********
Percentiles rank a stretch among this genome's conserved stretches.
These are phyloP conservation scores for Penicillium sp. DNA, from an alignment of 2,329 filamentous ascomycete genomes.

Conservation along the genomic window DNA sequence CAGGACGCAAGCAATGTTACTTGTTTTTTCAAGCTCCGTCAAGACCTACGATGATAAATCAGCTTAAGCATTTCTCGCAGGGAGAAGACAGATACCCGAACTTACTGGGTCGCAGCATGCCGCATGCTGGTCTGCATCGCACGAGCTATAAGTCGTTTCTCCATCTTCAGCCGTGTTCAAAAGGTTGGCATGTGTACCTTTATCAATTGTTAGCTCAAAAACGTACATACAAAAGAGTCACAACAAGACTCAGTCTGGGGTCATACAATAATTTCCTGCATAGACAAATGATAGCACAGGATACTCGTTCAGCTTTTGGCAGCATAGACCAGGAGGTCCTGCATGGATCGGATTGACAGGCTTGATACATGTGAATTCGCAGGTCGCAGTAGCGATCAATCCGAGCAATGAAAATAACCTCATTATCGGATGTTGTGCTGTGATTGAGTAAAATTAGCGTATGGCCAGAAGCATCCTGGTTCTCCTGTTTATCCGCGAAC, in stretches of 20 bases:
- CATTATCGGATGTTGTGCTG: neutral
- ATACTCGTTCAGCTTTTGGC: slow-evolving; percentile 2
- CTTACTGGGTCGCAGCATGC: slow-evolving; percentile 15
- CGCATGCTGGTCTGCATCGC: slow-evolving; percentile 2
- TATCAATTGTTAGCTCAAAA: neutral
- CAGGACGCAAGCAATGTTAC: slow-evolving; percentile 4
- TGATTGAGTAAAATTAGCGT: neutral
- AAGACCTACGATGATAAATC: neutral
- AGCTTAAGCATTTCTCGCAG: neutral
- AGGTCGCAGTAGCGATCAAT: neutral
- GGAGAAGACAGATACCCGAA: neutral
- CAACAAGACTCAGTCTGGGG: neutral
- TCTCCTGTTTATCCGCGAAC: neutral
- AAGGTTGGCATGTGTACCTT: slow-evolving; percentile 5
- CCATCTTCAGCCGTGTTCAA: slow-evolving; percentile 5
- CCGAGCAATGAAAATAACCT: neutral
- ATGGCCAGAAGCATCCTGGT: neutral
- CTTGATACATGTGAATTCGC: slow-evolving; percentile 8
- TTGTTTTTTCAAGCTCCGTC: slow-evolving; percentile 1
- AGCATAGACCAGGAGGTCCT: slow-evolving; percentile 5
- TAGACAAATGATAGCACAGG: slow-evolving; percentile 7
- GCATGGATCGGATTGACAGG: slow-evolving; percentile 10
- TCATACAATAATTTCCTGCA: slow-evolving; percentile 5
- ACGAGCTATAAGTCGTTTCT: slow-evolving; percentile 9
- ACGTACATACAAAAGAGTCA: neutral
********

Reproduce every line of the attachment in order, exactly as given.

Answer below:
Percentiles rank a stretch among this genome's conserved stretches.
These are phyloP conservation scores for Penicillium sp. DNA, from an alignment of 2,329 filamentous ascomycete genomes.

Conservation along the genomic window DNA sequence CAGGACGCAAGCAATGTTACTTGTTTTTTCAAGCTCCGTCAAGACCTACGATGATAAATCAGCTTAAGCATTTCTCGCAGGGAGAAGACAGATACCCGAACTTACTGGGTCGCAGCATGCCGCATGCTGGTCTGCATCGCACGAGCTATAAGTCGTTTCTCCATCTTCAGCCGTGTTCAAAAGGTTGGCATGTGTACCTTTATCAATTGTTAGCTCAAAAACGTACATACAAAAGAGTCACAACAAGACTCAGTCTGGGGTCATACAATAATTTCCTGCATAGACAAATGATAGCACAGGATACTCGTTCAGCTTTTGGCAGCATAGACCAGGAGGTCCTGCATGGATCGGATTGACAGGCTTGATACATGTGAATTCGCAGGTCGCAGTAGCGATCAATCCGAGCAATGAAAATAACCTCATTATCGGATGTTGTGCTGTGATTGAGTAAAATTAGCGTATGGCCAGAAGCATCCTGGTTCTCCTGTTTATCCGCGAAC, in stretches of 20 bases:
- CATTATCGGATGTTGTGCTG: neutral
- ATACTCGTTCAGCTTTTGGC: slow-evolving; percentile 2
- CTTACTGGGTCGCAGCATGC: slow-evolving; percentile 15
- CGCATGCTGGTCTGCATCGC: slow-evolving; percentile 2
- TATCAATTGTTAGCTCAAAA: neutral
- CAGGACGCAAGCAATGTTAC: slow-evolving; percentile 4
- TGATTGAGTAAAATTAGCGT: neutral
- AAGACCTACGATGATAAATC: neutral
- AGCTTAAGCATTTCTCGCAG: neutral
- AGGTCGCAGTAGCGATCAAT: neutral
- GGAGAAGACAGATACCCGAA: neutral
- CAACAAGACTCAGTCTGGGG: neutral
- TCTCCTGTTTATCCGCGAAC: neutral
- AAGGTTGGCATGTGTACCTT: slow-evolving; percentile 5
- CCATCTTCAGCCGTGTTCAA: slow-evolving; percentile 5
- CCGAGCAATGAAAATAACCT: neutral
- ATGGCCAGAAGCATCCTGGT: neutral
- CTTGATACATGTGAATTCGC: slow-evolving; percentile 8
- TTGTTTTTTCAAGCTCCGTC: slow-evolving; percentile 1
- AGCATAGACCAGGAGGTCCT: slow-evolving; percentile 5
- TAGACAAATGATAGCACAGG: slow-evolving; percentile 7
- GCATGGATCGGATTGACAGG: slow-evolving; percentile 10
- TCATACAATAATTTCCTGCA: slow-evolving; percentile 5
- ACGAGCTATAAGTCGTTTCT: slow-evolving; percentile 9
- ACGTACATACAAAAGAGTCA: neutral